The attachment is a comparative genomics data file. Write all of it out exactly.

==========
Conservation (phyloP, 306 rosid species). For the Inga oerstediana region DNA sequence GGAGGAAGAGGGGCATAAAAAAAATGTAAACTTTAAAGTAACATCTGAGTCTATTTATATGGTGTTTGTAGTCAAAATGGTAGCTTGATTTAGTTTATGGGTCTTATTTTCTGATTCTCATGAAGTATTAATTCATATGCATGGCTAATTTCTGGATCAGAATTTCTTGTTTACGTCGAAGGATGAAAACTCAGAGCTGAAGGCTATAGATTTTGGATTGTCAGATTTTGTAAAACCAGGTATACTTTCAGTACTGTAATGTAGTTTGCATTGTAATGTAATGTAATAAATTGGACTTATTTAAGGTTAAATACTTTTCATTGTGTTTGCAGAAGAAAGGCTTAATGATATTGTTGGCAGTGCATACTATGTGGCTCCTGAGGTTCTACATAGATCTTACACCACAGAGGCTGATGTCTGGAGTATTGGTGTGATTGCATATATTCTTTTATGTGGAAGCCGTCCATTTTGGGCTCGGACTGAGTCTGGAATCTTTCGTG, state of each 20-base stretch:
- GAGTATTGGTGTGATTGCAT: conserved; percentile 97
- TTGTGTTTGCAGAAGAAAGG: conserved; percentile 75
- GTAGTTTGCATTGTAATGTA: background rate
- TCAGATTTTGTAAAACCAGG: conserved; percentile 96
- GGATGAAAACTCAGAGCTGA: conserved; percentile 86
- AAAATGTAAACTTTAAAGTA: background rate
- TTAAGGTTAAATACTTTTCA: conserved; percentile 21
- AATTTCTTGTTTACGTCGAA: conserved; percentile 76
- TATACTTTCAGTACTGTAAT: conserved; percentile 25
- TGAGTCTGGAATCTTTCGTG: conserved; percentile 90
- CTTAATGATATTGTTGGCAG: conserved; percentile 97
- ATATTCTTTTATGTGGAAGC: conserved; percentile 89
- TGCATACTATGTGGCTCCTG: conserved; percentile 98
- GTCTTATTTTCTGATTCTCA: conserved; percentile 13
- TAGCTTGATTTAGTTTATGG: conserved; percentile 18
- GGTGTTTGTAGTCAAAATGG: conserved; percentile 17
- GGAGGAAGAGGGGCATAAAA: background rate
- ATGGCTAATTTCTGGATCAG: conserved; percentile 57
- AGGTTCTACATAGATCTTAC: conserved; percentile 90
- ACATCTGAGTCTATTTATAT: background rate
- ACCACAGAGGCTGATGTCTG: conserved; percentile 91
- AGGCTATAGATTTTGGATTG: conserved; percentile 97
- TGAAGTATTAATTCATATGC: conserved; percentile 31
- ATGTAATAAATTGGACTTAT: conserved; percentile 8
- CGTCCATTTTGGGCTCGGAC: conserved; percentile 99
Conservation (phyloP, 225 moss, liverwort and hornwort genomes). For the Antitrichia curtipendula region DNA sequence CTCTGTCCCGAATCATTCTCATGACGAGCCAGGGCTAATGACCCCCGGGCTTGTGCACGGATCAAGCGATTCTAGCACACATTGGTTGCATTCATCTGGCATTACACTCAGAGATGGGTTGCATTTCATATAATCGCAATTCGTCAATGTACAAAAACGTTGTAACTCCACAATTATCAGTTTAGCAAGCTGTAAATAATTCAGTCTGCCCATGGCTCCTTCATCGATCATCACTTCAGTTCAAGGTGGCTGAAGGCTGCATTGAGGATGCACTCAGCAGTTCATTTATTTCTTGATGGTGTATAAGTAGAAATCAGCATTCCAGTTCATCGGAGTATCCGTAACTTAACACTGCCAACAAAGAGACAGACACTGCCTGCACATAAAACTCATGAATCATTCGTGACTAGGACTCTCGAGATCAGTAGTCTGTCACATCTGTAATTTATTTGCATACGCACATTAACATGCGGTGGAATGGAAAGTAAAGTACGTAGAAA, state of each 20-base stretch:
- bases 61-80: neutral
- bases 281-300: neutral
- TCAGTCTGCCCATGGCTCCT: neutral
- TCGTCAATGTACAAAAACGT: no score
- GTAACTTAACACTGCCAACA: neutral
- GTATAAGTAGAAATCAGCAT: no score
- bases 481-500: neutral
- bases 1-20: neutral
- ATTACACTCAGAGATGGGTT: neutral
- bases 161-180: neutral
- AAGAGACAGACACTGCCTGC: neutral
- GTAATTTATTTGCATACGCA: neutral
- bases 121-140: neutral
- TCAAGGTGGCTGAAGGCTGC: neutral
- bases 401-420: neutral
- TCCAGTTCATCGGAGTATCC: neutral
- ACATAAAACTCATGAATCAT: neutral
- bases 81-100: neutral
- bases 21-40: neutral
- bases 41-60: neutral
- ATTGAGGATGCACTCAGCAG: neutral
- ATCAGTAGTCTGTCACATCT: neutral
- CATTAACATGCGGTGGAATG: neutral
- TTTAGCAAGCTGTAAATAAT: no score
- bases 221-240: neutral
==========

Conservation (phyloP, 306 rosid species). For the Inga oerstediana region DNA sequence GGAGGAAGAGGGGCATAAAAAAAATGTAAACTTTAAAGTAACATCTGAGTCTATTTATATGGTGTTTGTAGTCAAAATGGTAGCTTGATTTAGTTTATGGGTCTTATTTTCTGATTCTCATGAAGTATTAATTCATATGCATGGCTAATTTCTGGATCAGAATTTCTTGTTTACGTCGAAGGATGAAAACTCAGAGCTGAAGGCTATAGATTTTGGATTGTCAGATTTTGTAAAACCAGGTATACTTTCAGTACTGTAATGTAGTTTGCATTGTAATGTAATGTAATAAATTGGACTTATTTAAGGTTAAATACTTTTCATTGTGTTTGCAGAAGAAAGGCTTAATGATATTGTTGGCAGTGCATACTATGTGGCTCCTGAGGTTCTACATAGATCTTACACCACAGAGGCTGATGTCTGGAGTATTGGTGTGATTGCATATATTCTTTTATGTGGAAGCCGTCCATTTTGGGCTCGGACTGAGTCTGGAATCTTTCGTG, state of each 20-base stretch:
- GAGTATTGGTGTGATTGCAT: conserved; percentile 97
- TTGTGTTTGCAGAAGAAAGG: conserved; percentile 75
- GTAGTTTGCATTGTAATGTA: background rate
- TCAGATTTTGTAAAACCAGG: conserved; percentile 96
- GGATGAAAACTCAGAGCTGA: conserved; percentile 86
- AAAATGTAAACTTTAAAGTA: background rate
- TTAAGGTTAAATACTTTTCA: conserved; percentile 21
- AATTTCTTGTTTACGTCGAA: conserved; percentile 76
- TATACTTTCAGTACTGTAAT: conserved; percentile 25
- TGAGTCTGGAATCTTTCGTG: conserved; percentile 90
- CTTAATGATATTGTTGGCAG: conserved; percentile 97
- ATATTCTTTTATGTGGAAGC: conserved; percentile 89
- TGCATACTATGTGGCTCCTG: conserved; percentile 98
- GTCTTATTTTCTGATTCTCA: conserved; percentile 13
- TAGCTTGATTTAGTTTATGG: conserved; percentile 18
- GGTGTTTGTAGTCAAAATGG: conserved; percentile 17
- GGAGGAAGAGGGGCATAAAA: background rate
- ATGGCTAATTTCTGGATCAG: conserved; percentile 57
- AGGTTCTACATAGATCTTAC: conserved; percentile 90
- ACATCTGAGTCTATTTATAT: background rate
- ACCACAGAGGCTGATGTCTG: conserved; percentile 91
- AGGCTATAGATTTTGGATTG: conserved; percentile 97
- TGAAGTATTAATTCATATGC: conserved; percentile 31
- ATGTAATAAATTGGACTTAT: conserved; percentile 8
- CGTCCATTTTGGGCTCGGAC: conserved; percentile 99
Conservation (phyloP, 225 moss, liverwort and hornwort genomes). For the Antitrichia curtipendula region DNA sequence CTCTGTCCCGAATCATTCTCATGACGAGCCAGGGCTAATGACCCCCGGGCTTGTGCACGGATCAAGCGATTCTAGCACACATTGGTTGCATTCATCTGGCATTACACTCAGAGATGGGTTGCATTTCATATAATCGCAATTCGTCAATGTACAAAAACGTTGTAACTCCACAATTATCAGTTTAGCAAGCTGTAAATAATTCAGTCTGCCCATGGCTCCTTCATCGATCATCACTTCAGTTCAAGGTGGCTGAAGGCTGCATTGAGGATGCACTCAGCAGTTCATTTATTTCTTGATGGTGTATAAGTAGAAATCAGCATTCCAGTTCATCGGAGTATCCGTAACTTAACACTGCCAACAAAGAGACAGACACTGCCTGCACATAAAACTCATGAATCATTCGTGACTAGGACTCTCGAGATCAGTAGTCTGTCACATCTGTAATTTATTTGCATACGCACATTAACATGCGGTGGAATGGAAAGTAAAGTACGTAGAAA, state of each 20-base stretch:
- bases 61-80: neutral
- bases 281-300: neutral
- TCAGTCTGCCCATGGCTCCT: neutral
- TCGTCAATGTACAAAAACGT: no score
- GTAACTTAACACTGCCAACA: neutral
- GTATAAGTAGAAATCAGCAT: no score
- bases 481-500: neutral
- bases 1-20: neutral
- ATTACACTCAGAGATGGGTT: neutral
- bases 161-180: neutral
- AAGAGACAGACACTGCCTGC: neutral
- GTAATTTATTTGCATACGCA: neutral
- bases 121-140: neutral
- TCAAGGTGGCTGAAGGCTGC: neutral
- bases 401-420: neutral
- TCCAGTTCATCGGAGTATCC: neutral
- ACATAAAACTCATGAATCAT: neutral
- bases 81-100: neutral
- bases 21-40: neutral
- bases 41-60: neutral
- ATTGAGGATGCACTCAGCAG: neutral
- ATCAGTAGTCTGTCACATCT: neutral
- CATTAACATGCGGTGGAATG: neutral
- TTTAGCAAGCTGTAAATAAT: no score
- bases 221-240: neutral